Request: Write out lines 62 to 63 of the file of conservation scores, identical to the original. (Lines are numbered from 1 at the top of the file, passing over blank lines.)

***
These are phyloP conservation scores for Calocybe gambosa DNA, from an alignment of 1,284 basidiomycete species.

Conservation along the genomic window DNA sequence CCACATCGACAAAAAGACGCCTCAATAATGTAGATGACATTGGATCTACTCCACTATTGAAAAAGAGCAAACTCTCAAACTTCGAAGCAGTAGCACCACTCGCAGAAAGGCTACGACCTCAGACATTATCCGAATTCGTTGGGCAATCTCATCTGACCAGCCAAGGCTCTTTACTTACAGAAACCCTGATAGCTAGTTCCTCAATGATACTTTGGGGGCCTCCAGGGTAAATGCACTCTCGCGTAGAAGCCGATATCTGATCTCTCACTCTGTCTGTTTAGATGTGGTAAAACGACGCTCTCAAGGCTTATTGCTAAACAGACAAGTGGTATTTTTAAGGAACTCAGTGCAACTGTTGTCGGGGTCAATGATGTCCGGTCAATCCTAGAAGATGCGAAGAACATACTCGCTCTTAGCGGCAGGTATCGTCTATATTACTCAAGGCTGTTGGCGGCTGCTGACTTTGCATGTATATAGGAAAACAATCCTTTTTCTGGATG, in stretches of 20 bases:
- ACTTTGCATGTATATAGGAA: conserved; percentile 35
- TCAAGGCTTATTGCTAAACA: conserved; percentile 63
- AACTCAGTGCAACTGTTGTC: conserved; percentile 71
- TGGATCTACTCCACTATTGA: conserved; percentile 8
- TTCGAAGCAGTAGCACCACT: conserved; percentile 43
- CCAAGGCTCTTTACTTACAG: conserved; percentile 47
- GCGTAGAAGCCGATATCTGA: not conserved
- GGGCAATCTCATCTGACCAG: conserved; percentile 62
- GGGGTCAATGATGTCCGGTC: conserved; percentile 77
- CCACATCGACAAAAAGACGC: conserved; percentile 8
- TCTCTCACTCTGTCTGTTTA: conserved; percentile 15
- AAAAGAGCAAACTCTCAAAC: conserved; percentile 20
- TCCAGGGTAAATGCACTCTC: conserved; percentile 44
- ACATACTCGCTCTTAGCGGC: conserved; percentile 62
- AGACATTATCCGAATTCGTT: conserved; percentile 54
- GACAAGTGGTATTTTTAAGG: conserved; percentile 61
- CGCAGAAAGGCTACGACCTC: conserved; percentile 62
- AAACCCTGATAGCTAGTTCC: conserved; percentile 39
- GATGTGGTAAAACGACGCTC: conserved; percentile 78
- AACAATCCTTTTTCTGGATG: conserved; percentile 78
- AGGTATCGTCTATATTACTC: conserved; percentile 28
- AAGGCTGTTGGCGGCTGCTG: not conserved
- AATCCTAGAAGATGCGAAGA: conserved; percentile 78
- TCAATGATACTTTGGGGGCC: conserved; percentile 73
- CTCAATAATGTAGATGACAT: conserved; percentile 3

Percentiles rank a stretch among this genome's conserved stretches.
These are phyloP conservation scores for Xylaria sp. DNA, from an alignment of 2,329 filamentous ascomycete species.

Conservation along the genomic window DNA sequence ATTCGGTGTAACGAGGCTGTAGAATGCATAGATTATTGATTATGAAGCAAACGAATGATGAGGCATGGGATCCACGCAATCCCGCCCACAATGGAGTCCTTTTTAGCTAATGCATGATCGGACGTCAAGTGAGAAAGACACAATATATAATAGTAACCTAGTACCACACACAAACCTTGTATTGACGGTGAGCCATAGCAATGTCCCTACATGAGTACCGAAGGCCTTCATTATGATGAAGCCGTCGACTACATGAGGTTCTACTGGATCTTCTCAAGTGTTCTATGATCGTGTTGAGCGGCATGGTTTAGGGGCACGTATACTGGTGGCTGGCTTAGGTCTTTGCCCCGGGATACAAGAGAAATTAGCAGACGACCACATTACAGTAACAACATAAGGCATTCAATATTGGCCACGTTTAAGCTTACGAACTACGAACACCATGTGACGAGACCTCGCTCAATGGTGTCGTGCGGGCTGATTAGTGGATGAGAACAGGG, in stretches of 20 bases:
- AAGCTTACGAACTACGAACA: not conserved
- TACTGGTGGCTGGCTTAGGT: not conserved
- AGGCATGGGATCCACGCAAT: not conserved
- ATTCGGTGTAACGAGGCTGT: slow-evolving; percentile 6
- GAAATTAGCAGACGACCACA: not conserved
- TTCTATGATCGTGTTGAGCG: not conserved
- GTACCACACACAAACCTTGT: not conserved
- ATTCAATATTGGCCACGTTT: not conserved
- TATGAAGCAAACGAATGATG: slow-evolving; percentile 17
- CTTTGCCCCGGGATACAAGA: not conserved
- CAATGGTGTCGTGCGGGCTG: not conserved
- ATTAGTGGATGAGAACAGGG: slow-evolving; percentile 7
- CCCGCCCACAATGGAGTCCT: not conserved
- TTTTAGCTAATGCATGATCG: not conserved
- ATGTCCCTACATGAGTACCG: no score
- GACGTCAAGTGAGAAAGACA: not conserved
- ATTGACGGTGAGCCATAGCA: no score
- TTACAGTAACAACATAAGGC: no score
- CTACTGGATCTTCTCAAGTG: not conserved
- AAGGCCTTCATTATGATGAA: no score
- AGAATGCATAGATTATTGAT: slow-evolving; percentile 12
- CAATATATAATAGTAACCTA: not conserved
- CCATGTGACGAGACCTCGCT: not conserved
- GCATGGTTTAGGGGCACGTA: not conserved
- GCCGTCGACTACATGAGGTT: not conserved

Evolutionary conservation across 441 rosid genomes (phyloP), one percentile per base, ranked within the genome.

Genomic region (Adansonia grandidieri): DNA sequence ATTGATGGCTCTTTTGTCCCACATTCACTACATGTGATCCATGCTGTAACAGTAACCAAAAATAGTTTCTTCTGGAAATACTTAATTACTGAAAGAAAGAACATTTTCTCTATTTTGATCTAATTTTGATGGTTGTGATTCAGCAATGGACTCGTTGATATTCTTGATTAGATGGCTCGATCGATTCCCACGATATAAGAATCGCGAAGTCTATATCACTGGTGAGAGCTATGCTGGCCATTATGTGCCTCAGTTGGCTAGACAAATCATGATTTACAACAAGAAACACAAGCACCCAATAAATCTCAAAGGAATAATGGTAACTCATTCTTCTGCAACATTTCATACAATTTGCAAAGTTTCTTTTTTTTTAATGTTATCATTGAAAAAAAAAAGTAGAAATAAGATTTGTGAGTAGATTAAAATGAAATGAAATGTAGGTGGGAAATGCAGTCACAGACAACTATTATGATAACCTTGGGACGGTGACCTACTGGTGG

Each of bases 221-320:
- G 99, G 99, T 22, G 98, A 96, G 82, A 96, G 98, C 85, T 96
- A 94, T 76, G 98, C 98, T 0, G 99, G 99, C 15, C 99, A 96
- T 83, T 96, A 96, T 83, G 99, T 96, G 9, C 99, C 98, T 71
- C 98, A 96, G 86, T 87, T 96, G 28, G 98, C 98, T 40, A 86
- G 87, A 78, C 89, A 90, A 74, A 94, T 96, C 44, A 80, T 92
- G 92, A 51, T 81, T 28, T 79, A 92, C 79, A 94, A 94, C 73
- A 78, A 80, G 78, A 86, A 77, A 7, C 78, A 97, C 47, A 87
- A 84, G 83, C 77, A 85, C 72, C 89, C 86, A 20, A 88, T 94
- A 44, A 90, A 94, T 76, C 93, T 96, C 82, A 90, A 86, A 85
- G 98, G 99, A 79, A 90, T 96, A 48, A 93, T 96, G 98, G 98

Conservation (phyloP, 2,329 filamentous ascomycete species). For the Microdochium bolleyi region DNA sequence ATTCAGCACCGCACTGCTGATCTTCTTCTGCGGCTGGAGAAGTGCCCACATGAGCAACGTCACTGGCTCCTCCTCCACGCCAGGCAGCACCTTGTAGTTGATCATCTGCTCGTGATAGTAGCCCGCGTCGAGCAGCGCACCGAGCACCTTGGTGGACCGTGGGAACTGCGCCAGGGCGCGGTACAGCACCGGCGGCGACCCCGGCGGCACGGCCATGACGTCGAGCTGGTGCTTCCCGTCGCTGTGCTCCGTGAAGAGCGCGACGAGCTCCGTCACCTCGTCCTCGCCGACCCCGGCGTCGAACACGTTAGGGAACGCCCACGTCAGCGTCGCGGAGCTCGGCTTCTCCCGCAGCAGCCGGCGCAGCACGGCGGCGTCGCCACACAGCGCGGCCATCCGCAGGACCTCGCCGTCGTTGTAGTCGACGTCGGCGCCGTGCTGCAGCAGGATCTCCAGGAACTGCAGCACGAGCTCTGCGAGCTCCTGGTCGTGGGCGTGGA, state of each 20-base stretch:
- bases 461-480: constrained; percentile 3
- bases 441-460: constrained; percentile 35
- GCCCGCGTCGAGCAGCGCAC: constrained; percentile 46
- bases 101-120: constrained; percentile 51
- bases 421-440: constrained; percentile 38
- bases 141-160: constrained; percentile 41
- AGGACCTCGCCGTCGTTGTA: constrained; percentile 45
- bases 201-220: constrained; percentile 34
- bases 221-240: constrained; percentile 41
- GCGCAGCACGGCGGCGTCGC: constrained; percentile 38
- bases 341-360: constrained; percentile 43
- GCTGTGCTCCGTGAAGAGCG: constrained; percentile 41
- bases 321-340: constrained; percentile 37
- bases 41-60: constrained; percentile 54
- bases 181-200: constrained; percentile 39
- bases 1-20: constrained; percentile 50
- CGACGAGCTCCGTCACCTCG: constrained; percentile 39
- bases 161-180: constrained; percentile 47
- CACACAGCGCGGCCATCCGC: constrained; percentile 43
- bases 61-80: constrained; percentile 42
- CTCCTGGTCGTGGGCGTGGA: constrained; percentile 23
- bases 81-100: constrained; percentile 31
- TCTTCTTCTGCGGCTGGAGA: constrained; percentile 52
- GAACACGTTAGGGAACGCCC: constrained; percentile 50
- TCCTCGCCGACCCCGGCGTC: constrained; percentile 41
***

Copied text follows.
- C 98, A 96, G 86, T 87, T 96, G 28, G 98, C 98, T 40, A 86
- G 87, A 78, C 89, A 90, A 74, A 94, T 96, C 44, A 80, T 92